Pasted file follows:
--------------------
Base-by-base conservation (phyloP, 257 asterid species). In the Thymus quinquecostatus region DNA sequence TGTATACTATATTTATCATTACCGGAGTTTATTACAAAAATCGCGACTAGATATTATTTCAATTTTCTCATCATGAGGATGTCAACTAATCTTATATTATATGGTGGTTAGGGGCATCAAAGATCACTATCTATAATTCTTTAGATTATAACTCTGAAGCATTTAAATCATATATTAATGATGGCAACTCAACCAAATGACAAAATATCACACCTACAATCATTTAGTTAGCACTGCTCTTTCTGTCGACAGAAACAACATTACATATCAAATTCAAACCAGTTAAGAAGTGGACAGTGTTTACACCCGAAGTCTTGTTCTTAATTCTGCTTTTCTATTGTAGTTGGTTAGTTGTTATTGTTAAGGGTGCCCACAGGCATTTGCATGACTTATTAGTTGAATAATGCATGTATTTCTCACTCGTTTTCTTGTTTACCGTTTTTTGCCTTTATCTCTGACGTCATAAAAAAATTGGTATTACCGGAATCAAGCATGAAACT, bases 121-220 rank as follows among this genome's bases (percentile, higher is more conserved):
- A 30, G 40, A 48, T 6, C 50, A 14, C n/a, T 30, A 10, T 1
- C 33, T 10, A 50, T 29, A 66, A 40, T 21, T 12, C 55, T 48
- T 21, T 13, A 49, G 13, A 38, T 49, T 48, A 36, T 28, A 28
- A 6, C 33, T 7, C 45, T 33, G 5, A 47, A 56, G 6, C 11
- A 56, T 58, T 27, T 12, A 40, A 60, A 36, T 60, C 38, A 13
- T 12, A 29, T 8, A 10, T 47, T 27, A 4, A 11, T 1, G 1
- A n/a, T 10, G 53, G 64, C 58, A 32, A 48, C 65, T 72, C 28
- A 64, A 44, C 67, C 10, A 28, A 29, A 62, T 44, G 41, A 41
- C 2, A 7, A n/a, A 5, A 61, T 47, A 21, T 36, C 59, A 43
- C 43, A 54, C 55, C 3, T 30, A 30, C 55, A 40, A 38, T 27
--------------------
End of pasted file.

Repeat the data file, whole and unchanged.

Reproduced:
Base-by-base conservation (phyloP, 257 asterid species). In the Thymus quinquecostatus region DNA sequence TGTATACTATATTTATCATTACCGGAGTTTATTACAAAAATCGCGACTAGATATTATTTCAATTTTCTCATCATGAGGATGTCAACTAATCTTATATTATATGGTGGTTAGGGGCATCAAAGATCACTATCTATAATTCTTTAGATTATAACTCTGAAGCATTTAAATCATATATTAATGATGGCAACTCAACCAAATGACAAAATATCACACCTACAATCATTTAGTTAGCACTGCTCTTTCTGTCGACAGAAACAACATTACATATCAAATTCAAACCAGTTAAGAAGTGGACAGTGTTTACACCCGAAGTCTTGTTCTTAATTCTGCTTTTCTATTGTAGTTGGTTAGTTGTTATTGTTAAGGGTGCCCACAGGCATTTGCATGACTTATTAGTTGAATAATGCATGTATTTCTCACTCGTTTTCTTGTTTACCGTTTTTTGCCTTTATCTCTGACGTCATAAAAAAATTGGTATTACCGGAATCAAGCATGAAACT, bases 121-220 rank as follows among this genome's bases (percentile, higher is more conserved):
- A 30, G 40, A 48, T 6, C 50, A 14, C n/a, T 30, A 10, T 1
- C 33, T 10, A 50, T 29, A 66, A 40, T 21, T 12, C 55, T 48
- T 21, T 13, A 49, G 13, A 38, T 49, T 48, A 36, T 28, A 28
- A 6, C 33, T 7, C 45, T 33, G 5, A 47, A 56, G 6, C 11
- A 56, T 58, T 27, T 12, A 40, A 60, A 36, T 60, C 38, A 13
- T 12, A 29, T 8, A 10, T 47, T 27, A 4, A 11, T 1, G 1
- A n/a, T 10, G 53, G 64, C 58, A 32, A 48, C 65, T 72, C 28
- A 64, A 44, C 67, C 10, A 28, A 29, A 62, T 44, G 41, A 41
- C 2, A 7, A n/a, A 5, A 61, T 47, A 21, T 36, C 59, A 43
- C 43, A 54, C 55, C 3, T 30, A 30, C 55, A 40, A 38, T 27